British writer Simon Weir explains how Mapcreator let him turn his idea into a best-selling self-published book
I’ve been a journalist since the early 1990s and since 2003 have worked on motorcycle magazines – testing bikes and products and, my speciality, writing travel stories about two-wheeled trips.
In 2013 I wrote a guidebook called Bikers’ Britain for the UK’s Automobile Association. It was so successful that we followed it up in 2016 with a companion volume, Bikers’ Britain: The Tours and, in 2019, an updated second edition.
But I wanted to do more. I wanted to focus on Europe – on sharing the great roads I’ve ridden and amazing places I’ve seen in more than 30 years of exploring on the Continent. I pitched the idea to the AA several times, but it never got off the ground.
Finally, I had enough of waiting for the publisher to pick up on the idea. During the coronavirus lockdown, I started to look into self-publishing. It’s surprisingly simple but one aspect looked like putting a stop to the whole project: where could I get the maps? Then I discovered Mapcreator and everything fell into place. Here was a simple but powerful piece of web-based software that would let me generate maps for my routes. It was easy to use, the styling was tailored to the look I wanted for the book and the output was high-quality, suitable for printing.
Working with Mapcreator
I need to create quite detailed maps and the whole point of them is that the routes are… complicated. These aren’t A-to-B on the fastest roads. Touring routes are about taking the most scenic roads that deliver the best riding experience.
Rather than creating lines, I import GPX files – which appear as straight lines but snap to the road when “route” is selected. For some routes, I offer my readers alternatives and I will use the Mapcreator line tool to add the shortcut points, setting these to be dashed lines so they’re obviously alternatives.
I don’t expect readers to put my book in a tankbag and follow the maps I create with Mapcreator (usually they’ll download a GPX file for the route from my website) but for those who want old-school navigation, the maps need to provide enough detail to transfer the route – with a highlighter pen – to a conventional fold out map.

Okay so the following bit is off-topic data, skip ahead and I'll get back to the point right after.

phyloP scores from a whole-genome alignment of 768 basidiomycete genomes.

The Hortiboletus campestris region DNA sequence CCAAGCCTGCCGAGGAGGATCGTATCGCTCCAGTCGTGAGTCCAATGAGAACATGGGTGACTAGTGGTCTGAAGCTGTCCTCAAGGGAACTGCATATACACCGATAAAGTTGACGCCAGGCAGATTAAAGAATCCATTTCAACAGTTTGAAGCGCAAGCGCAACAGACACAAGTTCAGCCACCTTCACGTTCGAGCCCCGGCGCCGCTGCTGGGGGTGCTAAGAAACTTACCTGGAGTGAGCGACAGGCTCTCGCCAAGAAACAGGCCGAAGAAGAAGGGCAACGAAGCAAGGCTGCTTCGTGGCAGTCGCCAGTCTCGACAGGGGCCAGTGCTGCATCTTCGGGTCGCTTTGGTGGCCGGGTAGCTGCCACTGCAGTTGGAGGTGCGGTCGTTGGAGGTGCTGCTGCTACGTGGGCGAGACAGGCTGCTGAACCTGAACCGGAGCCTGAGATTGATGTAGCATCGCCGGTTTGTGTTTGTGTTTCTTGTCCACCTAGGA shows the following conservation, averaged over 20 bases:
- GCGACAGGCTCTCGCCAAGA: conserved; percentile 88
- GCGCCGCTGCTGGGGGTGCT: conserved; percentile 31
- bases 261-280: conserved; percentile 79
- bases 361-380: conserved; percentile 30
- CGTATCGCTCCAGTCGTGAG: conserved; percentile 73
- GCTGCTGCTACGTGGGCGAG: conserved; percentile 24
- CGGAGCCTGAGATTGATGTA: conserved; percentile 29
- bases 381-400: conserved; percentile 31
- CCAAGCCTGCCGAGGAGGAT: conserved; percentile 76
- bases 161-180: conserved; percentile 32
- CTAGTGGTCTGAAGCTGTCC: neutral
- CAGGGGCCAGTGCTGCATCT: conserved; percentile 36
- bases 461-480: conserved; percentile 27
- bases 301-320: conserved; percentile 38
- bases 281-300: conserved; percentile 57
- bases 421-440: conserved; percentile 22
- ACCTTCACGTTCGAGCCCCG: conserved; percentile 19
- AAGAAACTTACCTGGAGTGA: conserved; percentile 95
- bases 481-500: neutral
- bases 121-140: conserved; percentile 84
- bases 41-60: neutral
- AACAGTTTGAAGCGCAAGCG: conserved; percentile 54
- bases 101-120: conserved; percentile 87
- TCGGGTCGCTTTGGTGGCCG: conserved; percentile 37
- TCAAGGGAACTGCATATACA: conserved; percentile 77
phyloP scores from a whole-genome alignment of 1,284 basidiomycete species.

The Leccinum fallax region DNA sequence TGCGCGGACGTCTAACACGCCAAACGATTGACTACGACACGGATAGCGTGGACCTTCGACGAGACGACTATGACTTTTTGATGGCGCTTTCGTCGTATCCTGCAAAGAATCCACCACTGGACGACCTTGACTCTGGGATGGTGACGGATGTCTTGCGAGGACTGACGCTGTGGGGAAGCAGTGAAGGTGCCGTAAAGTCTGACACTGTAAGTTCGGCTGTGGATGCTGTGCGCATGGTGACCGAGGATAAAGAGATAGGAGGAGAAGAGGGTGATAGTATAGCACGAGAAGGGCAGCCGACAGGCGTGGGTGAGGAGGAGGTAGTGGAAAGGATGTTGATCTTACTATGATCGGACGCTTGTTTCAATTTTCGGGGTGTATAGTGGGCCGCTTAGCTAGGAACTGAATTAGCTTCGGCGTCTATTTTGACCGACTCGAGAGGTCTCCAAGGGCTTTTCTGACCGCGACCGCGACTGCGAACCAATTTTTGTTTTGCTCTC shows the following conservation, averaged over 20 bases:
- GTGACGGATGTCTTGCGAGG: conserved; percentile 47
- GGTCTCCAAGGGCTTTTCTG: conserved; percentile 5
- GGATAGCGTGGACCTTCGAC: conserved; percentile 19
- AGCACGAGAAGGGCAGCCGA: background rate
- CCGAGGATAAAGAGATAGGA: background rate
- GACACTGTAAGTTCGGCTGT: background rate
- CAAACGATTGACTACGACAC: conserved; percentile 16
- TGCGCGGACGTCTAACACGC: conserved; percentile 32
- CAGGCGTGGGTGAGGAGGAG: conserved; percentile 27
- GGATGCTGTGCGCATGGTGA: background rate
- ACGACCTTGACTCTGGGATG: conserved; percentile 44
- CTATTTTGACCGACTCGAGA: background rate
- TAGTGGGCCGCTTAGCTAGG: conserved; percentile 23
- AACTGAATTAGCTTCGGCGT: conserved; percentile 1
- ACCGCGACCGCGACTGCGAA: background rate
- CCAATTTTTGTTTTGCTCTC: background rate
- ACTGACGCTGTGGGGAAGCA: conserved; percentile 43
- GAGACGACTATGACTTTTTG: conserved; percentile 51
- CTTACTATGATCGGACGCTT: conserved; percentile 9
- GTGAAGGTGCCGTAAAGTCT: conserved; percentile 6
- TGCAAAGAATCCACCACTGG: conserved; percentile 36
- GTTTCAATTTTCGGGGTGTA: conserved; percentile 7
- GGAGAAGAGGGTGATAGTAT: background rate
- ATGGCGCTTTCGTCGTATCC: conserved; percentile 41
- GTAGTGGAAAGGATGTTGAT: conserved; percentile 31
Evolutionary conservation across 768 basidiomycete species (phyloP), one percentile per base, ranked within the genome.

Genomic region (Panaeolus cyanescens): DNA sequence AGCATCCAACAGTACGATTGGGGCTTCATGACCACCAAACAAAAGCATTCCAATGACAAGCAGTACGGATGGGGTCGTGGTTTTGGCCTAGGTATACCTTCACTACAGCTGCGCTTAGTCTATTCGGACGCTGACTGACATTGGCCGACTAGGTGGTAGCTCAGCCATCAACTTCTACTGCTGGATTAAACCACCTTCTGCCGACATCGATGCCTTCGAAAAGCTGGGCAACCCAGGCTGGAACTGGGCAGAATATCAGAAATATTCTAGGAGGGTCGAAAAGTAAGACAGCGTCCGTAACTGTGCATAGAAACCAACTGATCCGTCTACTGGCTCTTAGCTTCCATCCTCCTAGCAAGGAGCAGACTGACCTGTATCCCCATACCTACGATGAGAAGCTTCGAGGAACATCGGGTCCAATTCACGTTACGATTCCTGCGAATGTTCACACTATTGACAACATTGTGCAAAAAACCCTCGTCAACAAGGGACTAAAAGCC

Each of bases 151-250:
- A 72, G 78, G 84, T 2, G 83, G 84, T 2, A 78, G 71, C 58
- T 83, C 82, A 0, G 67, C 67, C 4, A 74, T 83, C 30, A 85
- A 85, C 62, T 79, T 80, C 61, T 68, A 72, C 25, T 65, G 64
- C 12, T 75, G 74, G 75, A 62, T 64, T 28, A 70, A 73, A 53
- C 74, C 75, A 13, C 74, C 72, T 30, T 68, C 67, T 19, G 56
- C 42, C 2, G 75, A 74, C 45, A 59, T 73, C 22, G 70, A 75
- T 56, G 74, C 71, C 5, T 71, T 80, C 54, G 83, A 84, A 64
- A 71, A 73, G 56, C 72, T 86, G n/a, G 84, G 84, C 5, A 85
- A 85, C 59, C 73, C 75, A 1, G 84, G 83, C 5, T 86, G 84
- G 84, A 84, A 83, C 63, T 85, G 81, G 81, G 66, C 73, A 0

This means making sure every place that my readers will see on a road sign when riding the route is placed on the map. I also annotate each road, with a preset label style created for me by the Mapcreator team, making the process quick and easy. I plan all my routes with suggested morning, lunch and afternoon break points, which also have to be marked on the map.
That is a lot of information on each relatively small map. Mapcreator’s control-drag function allows me to position each element for maximum legibility, building up the detail to give my readers everything they need to enjoy each route.
I couldn’t be more pleased with the results I get from Mapcreator. In June 2021 I published Bikers’ Europe: 60 must-ride motorcycle routes and it’s spent the seven months swapping places with my own Bikers’ Britain: The Toursas the number one and number two best-sellers in their Amazon category.
This week I’ve published a second book powered by Mapcreator, Bikers’ Europe: Hidden Gems – European motorcycling’s 60 best-kept secrets.
For further information see www.simonweir.co.uk